Following in her late father’s footsteps, Annie (Rose Byrne) manages a municipal history museum in Sandcliff, a British seaside town, while struggling to maintain her long-term relationship with Duncan (Chris O’Dowd), who is obsessed with ‘90s alternative-pop rocker Tucker Crowe (Ethan Hawke), now vanished into obscurity.
When an unreleased Tucker Crowe demo ‘Juliet, Naked’ arrives in the mail, Duncan is ecstatic. Sensible Annie is far more critical of the motley selection of outtakes, expressing her distaste in an acerbic comment on Duncan’s website.
To her surprise, Annie receives a personal reply from the reclusive musician himself, thanking her for disliking the bootleg CD as much as he does.
After a trans-Atlantic e-mail flirtation, Tucker suddenly appears in Annie’s life, toting his adorable son Jackson (Azhy Robertson). The timing coincides with Duncan’s blossoming affair with a colleague named Gina (Denise Gough).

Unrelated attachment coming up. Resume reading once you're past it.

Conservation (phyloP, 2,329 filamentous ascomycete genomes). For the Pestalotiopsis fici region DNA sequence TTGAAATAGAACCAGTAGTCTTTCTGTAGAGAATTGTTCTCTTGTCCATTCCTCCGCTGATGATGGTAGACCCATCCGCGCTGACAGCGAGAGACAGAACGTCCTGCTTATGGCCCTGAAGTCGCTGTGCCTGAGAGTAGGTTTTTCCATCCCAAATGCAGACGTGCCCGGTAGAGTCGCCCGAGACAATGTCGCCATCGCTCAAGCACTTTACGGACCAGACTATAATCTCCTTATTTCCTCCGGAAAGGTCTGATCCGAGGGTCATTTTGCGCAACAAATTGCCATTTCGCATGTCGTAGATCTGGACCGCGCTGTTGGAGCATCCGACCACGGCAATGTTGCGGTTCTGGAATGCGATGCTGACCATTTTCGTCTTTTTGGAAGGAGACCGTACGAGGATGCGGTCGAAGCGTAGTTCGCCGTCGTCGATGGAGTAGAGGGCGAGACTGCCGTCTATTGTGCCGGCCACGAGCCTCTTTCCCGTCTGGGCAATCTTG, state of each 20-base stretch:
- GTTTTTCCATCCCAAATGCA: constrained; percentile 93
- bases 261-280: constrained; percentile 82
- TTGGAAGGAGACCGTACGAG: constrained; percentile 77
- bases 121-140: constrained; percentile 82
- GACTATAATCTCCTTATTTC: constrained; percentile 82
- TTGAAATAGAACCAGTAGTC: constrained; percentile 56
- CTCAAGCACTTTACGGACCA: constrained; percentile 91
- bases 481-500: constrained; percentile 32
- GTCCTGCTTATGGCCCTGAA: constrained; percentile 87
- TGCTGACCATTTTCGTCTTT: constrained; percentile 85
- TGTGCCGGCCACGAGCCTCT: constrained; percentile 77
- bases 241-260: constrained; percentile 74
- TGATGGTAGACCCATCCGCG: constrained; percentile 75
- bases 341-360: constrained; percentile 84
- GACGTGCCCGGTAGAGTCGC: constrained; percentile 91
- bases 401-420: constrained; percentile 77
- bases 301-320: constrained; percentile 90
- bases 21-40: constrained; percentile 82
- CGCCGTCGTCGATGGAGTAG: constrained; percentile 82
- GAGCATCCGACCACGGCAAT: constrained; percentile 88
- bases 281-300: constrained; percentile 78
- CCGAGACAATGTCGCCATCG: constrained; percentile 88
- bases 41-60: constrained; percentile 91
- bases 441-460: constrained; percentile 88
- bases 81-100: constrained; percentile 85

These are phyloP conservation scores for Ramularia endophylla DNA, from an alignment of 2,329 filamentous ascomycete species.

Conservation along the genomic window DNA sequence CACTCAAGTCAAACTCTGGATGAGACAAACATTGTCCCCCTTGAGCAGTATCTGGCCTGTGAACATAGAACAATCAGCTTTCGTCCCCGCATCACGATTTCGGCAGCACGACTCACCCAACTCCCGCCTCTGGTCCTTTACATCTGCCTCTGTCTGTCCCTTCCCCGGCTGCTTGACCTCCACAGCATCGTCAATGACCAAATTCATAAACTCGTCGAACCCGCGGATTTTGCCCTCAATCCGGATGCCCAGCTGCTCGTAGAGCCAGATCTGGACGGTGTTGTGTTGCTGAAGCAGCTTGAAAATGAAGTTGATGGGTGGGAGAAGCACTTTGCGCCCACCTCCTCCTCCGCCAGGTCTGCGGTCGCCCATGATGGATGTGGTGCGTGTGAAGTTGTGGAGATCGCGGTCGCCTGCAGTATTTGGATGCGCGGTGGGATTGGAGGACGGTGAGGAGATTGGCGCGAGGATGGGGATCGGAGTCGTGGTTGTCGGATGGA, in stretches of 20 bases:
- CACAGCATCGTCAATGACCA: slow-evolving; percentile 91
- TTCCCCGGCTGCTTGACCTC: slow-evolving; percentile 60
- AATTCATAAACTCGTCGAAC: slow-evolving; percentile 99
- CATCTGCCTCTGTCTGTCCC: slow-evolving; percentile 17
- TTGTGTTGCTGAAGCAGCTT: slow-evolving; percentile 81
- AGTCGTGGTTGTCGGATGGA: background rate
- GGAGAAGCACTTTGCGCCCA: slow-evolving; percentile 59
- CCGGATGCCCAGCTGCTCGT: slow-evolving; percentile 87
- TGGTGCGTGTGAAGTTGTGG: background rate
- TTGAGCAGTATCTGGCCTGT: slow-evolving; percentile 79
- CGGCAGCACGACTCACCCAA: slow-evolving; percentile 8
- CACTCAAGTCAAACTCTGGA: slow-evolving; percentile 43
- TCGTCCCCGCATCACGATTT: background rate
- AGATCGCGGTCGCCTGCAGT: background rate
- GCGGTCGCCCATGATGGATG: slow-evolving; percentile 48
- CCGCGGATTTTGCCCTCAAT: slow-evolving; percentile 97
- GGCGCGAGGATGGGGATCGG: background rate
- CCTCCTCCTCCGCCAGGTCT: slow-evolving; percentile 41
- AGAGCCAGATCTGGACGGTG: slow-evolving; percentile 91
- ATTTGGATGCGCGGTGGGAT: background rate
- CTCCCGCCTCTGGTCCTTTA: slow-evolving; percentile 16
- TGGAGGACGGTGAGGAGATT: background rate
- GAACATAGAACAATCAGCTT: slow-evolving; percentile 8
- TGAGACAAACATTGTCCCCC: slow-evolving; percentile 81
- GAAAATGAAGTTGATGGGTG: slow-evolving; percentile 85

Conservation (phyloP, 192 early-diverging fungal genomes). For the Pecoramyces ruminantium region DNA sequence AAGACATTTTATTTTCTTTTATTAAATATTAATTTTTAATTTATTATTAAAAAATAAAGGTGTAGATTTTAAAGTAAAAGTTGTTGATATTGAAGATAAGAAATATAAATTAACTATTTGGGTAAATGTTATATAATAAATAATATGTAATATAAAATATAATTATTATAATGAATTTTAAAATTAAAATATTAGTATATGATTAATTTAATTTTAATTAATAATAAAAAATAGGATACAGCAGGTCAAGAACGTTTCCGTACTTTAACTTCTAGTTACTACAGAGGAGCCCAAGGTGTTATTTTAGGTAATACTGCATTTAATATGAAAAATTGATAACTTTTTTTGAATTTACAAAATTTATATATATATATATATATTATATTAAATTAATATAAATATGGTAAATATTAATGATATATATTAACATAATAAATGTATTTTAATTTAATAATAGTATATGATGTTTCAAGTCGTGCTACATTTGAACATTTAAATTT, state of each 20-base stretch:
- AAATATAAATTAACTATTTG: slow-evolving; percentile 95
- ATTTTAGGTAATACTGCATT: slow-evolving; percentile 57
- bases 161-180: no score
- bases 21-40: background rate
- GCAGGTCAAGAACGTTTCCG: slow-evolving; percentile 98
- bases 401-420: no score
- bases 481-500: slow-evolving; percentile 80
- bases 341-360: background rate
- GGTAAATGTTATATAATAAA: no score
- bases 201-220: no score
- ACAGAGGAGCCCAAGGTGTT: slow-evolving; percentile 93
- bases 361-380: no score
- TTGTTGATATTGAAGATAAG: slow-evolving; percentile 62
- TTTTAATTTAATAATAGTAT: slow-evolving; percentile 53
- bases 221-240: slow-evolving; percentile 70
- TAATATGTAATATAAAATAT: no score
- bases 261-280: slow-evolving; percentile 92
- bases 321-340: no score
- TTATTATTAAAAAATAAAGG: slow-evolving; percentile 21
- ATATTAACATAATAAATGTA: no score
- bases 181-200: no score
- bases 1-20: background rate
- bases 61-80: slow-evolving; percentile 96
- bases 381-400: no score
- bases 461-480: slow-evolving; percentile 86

Based on Nick Hornby’s 2009 novel, it’s predictably adapted by Evgenia Peretz, Tamara Jenkins and Jim Taylor and directed by Evgenia’s brother, Jesse Peretz, the founding bass player with the 1980s American indie band Lemonheads, who went on to helm TV’s “Nurse Jackie,” among other series.
Ethan Hawke says, “For an actor, I’m not a bad singer.” But he’s not very good either. Genial, light-hearted faking doesn’t always resonate, even under the supervision of Nathan Larson, who scored and produced the music, featuring Robyn Hitchcock and Ryan Adams, among others.
On the other hand, Rose Byrne’s ditsy comic timing is remarkable.
On the Granger Movie Gauge of 1 to 10, “Juliet, Naked” is a superficially satirical, soulful 6. Nobody’s naked and Juliet’s non-existent in this romantic comedy about life’s second chances.